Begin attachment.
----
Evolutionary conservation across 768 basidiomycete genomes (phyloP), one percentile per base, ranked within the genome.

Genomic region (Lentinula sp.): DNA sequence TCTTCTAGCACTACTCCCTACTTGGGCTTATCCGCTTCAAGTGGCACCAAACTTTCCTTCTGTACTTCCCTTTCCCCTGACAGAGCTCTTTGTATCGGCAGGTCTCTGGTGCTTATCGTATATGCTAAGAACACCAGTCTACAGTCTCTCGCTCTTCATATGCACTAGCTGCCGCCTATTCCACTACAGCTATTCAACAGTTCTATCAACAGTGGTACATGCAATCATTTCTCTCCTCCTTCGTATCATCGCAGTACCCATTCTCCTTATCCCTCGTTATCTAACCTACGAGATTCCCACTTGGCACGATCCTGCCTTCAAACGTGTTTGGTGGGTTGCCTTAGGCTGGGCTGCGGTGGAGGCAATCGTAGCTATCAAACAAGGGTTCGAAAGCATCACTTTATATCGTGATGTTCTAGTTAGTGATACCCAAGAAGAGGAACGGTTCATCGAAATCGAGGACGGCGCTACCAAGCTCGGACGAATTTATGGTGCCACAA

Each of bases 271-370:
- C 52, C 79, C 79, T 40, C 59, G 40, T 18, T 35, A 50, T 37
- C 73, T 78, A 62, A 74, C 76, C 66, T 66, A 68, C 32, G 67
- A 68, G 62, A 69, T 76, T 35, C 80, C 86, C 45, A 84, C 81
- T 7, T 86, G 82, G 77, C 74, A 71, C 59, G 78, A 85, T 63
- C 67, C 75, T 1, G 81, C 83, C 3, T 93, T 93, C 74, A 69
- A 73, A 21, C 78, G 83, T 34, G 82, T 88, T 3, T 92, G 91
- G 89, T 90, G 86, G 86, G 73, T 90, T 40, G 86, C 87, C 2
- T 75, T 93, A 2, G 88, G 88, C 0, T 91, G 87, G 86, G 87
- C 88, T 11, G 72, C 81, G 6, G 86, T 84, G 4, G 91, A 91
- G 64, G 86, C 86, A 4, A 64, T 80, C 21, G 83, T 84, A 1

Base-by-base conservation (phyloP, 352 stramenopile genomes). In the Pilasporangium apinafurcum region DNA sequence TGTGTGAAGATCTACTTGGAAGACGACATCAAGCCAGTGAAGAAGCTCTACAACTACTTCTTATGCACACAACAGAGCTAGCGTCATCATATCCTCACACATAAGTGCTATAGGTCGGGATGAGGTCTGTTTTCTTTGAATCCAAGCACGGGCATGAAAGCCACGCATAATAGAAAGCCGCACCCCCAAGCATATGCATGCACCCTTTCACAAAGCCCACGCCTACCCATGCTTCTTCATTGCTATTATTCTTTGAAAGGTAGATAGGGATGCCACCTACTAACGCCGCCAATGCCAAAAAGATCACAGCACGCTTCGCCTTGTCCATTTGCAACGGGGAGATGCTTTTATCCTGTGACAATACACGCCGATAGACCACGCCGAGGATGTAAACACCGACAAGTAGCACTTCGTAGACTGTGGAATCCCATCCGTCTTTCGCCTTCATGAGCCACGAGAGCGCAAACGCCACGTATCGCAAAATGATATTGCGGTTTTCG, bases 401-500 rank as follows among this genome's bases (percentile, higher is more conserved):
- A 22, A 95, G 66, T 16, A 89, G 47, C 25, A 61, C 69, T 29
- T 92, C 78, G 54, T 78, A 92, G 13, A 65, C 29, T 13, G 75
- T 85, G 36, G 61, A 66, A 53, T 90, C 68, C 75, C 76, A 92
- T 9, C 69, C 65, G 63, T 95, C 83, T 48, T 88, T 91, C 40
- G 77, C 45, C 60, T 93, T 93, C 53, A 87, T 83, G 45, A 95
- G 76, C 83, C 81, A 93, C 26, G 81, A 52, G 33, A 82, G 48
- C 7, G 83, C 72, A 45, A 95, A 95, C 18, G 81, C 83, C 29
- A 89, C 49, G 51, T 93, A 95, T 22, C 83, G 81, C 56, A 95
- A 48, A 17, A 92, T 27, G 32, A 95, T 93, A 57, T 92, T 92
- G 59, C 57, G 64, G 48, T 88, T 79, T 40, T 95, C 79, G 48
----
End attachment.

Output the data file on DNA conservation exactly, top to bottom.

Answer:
Evolutionary conservation across 768 basidiomycete genomes (phyloP), one percentile per base, ranked within the genome.

Genomic region (Lentinula sp.): DNA sequence TCTTCTAGCACTACTCCCTACTTGGGCTTATCCGCTTCAAGTGGCACCAAACTTTCCTTCTGTACTTCCCTTTCCCCTGACAGAGCTCTTTGTATCGGCAGGTCTCTGGTGCTTATCGTATATGCTAAGAACACCAGTCTACAGTCTCTCGCTCTTCATATGCACTAGCTGCCGCCTATTCCACTACAGCTATTCAACAGTTCTATCAACAGTGGTACATGCAATCATTTCTCTCCTCCTTCGTATCATCGCAGTACCCATTCTCCTTATCCCTCGTTATCTAACCTACGAGATTCCCACTTGGCACGATCCTGCCTTCAAACGTGTTTGGTGGGTTGCCTTAGGCTGGGCTGCGGTGGAGGCAATCGTAGCTATCAAACAAGGGTTCGAAAGCATCACTTTATATCGTGATGTTCTAGTTAGTGATACCCAAGAAGAGGAACGGTTCATCGAAATCGAGGACGGCGCTACCAAGCTCGGACGAATTTATGGTGCCACAA

Each of bases 271-370:
- C 52, C 79, C 79, T 40, C 59, G 40, T 18, T 35, A 50, T 37
- C 73, T 78, A 62, A 74, C 76, C 66, T 66, A 68, C 32, G 67
- A 68, G 62, A 69, T 76, T 35, C 80, C 86, C 45, A 84, C 81
- T 7, T 86, G 82, G 77, C 74, A 71, C 59, G 78, A 85, T 63
- C 67, C 75, T 1, G 81, C 83, C 3, T 93, T 93, C 74, A 69
- A 73, A 21, C 78, G 83, T 34, G 82, T 88, T 3, T 92, G 91
- G 89, T 90, G 86, G 86, G 73, T 90, T 40, G 86, C 87, C 2
- T 75, T 93, A 2, G 88, G 88, C 0, T 91, G 87, G 86, G 87
- C 88, T 11, G 72, C 81, G 6, G 86, T 84, G 4, G 91, A 91
- G 64, G 86, C 86, A 4, A 64, T 80, C 21, G 83, T 84, A 1

Base-by-base conservation (phyloP, 352 stramenopile genomes). In the Pilasporangium apinafurcum region DNA sequence TGTGTGAAGATCTACTTGGAAGACGACATCAAGCCAGTGAAGAAGCTCTACAACTACTTCTTATGCACACAACAGAGCTAGCGTCATCATATCCTCACACATAAGTGCTATAGGTCGGGATGAGGTCTGTTTTCTTTGAATCCAAGCACGGGCATGAAAGCCACGCATAATAGAAAGCCGCACCCCCAAGCATATGCATGCACCCTTTCACAAAGCCCACGCCTACCCATGCTTCTTCATTGCTATTATTCTTTGAAAGGTAGATAGGGATGCCACCTACTAACGCCGCCAATGCCAAAAAGATCACAGCACGCTTCGCCTTGTCCATTTGCAACGGGGAGATGCTTTTATCCTGTGACAATACACGCCGATAGACCACGCCGAGGATGTAAACACCGACAAGTAGCACTTCGTAGACTGTGGAATCCCATCCGTCTTTCGCCTTCATGAGCCACGAGAGCGCAAACGCCACGTATCGCAAAATGATATTGCGGTTTTCG, bases 401-500 rank as follows among this genome's bases (percentile, higher is more conserved):
- A 22, A 95, G 66, T 16, A 89, G 47, C 25, A 61, C 69, T 29
- T 92, C 78, G 54, T 78, A 92, G 13, A 65, C 29, T 13, G 75
- T 85, G 36, G 61, A 66, A 53, T 90, C 68, C 75, C 76, A 92
- T 9, C 69, C 65, G 63, T 95, C 83, T 48, T 88, T 91, C 40
- G 77, C 45, C 60, T 93, T 93, C 53, A 87, T 83, G 45, A 95
- G 76, C 83, C 81, A 93, C 26, G 81, A 52, G 33, A 82, G 48
- C 7, G 83, C 72, A 45, A 95, A 95, C 18, G 81, C 83, C 29
- A 89, C 49, G 51, T 93, A 95, T 22, C 83, G 81, C 56, A 95
- A 48, A 17, A 92, T 27, G 32, A 95, T 93, A 57, T 92, T 92
- G 59, C 57, G 64, G 48, T 88, T 79, T 40, T 95, C 79, G 48